As much as I adore daffodils, you won’t see any in my yard this year. I simply didn’t get to it last fall, which is when you need to plant them because they require 12 to 16 weeks of winter chill in order to bloom. With careful selection and diversification, you can enjoy them for eight to 12 weeks beginning in late winter.
Plant them in groups for maximum impact. Dig a hole to a depth of two to three times the diameter of the bulb and space them six to 12 inches apart depending on how immediate an impact you want them to have. If you are planting a delicate variety like Erlicheer, place half a dozen or so bulbs in each hole, but don’t let the bulbs touch each other. Whatever you do, don’t line them up in a row like little soldiers!
After they bloom it is crucial to leave them alone. You can cut off the spent flower stems, but you must leave the leaves until they turn yellow and dry, and you are able to remove them with just a gentle tug. This allows energy to return down into the bulb so it can produce another flower next year. Don’t be tempted to braid or tie the foliage to neaten things up. It will only hinder the process. Therefore, I do not recommend planting them in beds where you are going to put annuals unless there is room to intersperse them. Better to camouflage the untidy mess by planting your bulbs among late blooming perennials. Ornamental grasses, hostas, liriope, phlox, and daylilies also all make great companions.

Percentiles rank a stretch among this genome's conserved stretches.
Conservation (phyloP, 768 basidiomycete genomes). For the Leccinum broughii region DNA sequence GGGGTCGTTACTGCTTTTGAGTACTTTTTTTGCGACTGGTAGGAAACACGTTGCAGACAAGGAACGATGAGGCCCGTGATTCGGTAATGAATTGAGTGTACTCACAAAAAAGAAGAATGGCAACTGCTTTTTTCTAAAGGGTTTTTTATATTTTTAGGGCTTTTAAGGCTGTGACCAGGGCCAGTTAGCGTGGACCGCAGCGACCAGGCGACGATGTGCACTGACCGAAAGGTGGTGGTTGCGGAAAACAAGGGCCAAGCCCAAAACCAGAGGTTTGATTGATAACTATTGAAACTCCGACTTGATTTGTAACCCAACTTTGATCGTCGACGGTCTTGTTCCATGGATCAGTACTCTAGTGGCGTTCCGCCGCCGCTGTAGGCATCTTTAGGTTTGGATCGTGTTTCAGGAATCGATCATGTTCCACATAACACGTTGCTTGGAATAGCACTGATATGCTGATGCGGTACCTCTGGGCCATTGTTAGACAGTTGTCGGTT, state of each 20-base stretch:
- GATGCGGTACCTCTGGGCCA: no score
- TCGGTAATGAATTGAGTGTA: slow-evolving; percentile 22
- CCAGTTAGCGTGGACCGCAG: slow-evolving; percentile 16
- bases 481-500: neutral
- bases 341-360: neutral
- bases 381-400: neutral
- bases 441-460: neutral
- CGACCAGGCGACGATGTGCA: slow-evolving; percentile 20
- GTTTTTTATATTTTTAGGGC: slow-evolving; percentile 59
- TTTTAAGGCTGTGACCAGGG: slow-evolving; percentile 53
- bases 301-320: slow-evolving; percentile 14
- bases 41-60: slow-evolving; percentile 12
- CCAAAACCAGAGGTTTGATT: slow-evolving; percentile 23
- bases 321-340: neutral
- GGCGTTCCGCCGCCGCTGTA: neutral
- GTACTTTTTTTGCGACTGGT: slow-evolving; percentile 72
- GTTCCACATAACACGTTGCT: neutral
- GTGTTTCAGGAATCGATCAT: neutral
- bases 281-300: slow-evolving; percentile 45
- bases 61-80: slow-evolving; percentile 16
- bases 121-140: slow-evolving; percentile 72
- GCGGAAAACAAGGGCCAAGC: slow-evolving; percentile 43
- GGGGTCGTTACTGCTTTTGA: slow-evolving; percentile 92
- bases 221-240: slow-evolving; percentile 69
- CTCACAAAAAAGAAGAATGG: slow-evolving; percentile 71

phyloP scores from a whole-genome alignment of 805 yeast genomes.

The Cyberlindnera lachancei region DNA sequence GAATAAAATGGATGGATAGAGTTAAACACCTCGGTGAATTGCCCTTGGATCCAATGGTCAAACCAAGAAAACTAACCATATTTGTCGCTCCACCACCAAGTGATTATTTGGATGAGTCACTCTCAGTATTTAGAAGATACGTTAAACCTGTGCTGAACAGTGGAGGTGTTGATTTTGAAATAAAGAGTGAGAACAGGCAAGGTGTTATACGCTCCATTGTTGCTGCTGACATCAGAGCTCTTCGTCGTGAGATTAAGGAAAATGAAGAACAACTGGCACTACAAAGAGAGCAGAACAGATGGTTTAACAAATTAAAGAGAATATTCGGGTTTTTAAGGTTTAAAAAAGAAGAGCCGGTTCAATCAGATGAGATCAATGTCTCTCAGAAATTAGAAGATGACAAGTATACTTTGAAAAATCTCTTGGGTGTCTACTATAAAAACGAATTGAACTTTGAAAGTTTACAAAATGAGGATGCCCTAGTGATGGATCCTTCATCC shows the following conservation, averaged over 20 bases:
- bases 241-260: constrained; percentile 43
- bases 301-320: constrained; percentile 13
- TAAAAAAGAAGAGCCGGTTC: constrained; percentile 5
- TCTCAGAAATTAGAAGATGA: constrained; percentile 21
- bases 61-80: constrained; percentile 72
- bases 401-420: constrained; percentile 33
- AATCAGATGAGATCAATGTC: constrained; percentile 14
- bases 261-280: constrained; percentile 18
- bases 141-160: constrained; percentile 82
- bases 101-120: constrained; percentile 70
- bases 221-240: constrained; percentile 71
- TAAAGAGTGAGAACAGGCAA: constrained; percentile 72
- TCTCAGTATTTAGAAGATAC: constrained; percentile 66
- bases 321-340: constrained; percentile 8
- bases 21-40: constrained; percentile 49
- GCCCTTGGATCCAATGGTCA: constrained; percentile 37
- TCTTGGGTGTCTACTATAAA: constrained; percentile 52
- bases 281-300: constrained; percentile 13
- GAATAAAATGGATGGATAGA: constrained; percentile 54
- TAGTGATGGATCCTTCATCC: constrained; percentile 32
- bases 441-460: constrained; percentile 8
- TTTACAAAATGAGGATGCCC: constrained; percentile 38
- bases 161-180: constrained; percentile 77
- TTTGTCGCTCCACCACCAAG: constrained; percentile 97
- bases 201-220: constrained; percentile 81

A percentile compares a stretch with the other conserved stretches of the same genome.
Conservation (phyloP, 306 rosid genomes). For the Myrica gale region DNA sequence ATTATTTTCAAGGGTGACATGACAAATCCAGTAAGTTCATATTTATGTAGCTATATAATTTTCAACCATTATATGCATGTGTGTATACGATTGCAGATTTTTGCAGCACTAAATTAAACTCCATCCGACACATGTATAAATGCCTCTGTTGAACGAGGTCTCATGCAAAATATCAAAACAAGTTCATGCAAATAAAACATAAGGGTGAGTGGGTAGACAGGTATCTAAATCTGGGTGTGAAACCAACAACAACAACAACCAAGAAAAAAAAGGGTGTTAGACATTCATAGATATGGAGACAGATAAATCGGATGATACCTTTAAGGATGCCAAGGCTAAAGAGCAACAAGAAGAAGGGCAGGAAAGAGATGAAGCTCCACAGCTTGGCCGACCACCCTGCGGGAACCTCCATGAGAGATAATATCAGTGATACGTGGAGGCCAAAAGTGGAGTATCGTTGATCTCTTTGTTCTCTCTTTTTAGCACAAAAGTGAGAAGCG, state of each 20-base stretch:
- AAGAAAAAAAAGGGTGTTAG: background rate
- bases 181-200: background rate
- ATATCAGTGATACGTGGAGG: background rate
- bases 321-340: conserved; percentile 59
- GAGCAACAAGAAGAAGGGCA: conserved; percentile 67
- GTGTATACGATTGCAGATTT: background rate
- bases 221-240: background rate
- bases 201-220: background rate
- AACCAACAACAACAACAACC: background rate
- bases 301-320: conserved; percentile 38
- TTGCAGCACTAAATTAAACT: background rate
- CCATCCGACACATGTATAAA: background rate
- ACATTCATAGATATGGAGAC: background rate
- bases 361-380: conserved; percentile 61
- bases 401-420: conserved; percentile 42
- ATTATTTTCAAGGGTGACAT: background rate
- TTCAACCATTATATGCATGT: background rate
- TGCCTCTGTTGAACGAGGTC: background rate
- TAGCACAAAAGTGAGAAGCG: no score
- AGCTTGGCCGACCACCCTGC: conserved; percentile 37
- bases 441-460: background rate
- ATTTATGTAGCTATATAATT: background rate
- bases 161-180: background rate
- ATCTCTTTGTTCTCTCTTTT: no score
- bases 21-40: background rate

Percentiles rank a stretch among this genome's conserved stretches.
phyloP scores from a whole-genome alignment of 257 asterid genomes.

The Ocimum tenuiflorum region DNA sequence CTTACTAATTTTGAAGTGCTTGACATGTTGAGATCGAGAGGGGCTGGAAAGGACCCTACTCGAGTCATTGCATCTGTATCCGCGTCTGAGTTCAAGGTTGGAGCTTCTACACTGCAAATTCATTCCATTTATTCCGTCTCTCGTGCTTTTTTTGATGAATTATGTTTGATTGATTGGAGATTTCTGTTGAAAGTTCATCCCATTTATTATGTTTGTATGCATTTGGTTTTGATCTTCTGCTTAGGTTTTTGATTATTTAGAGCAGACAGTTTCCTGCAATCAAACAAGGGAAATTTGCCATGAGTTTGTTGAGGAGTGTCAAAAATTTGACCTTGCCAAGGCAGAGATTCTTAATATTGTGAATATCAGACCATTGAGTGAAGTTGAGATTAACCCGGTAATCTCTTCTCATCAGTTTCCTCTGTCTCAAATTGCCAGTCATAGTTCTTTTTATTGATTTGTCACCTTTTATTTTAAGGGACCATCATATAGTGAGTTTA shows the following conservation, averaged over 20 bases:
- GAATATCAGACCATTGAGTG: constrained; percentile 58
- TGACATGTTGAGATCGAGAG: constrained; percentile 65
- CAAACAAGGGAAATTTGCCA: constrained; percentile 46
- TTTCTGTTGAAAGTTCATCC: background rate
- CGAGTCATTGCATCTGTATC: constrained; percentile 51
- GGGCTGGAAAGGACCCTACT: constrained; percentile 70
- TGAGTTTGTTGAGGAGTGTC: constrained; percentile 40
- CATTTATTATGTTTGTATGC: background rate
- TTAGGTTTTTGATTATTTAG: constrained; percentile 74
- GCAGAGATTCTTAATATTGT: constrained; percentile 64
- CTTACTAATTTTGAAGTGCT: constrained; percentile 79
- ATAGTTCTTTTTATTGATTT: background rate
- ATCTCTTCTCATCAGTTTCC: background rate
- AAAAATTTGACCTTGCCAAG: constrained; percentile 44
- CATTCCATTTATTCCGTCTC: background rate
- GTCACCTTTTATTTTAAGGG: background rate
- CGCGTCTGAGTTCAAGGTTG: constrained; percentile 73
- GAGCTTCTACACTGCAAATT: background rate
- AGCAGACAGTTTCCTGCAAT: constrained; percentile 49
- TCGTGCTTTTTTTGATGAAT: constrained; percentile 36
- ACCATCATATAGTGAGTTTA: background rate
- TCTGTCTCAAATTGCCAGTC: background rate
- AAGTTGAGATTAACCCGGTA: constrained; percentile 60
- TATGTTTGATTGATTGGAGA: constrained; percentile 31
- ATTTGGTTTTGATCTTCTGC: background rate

Divide daffodils when they start to get crowded (the number of blooms will decrease). Dig them up about one month after they bloom while the foliage is still attached so you can tell where they are!
By the way, daffodils are perfect in pots. They also make great cut flowers, but they don’t play well with others in a vase. When they are cut, they emit a fluid that can cause other flowers to wilt.
Too Many to Count
It is estimated there are over 32,000 varieties of narcissi. The American Daffodil Society groups them into 13 different types, most of which are known by the common name daffodil, plus one type that is usually referred to as jonquil.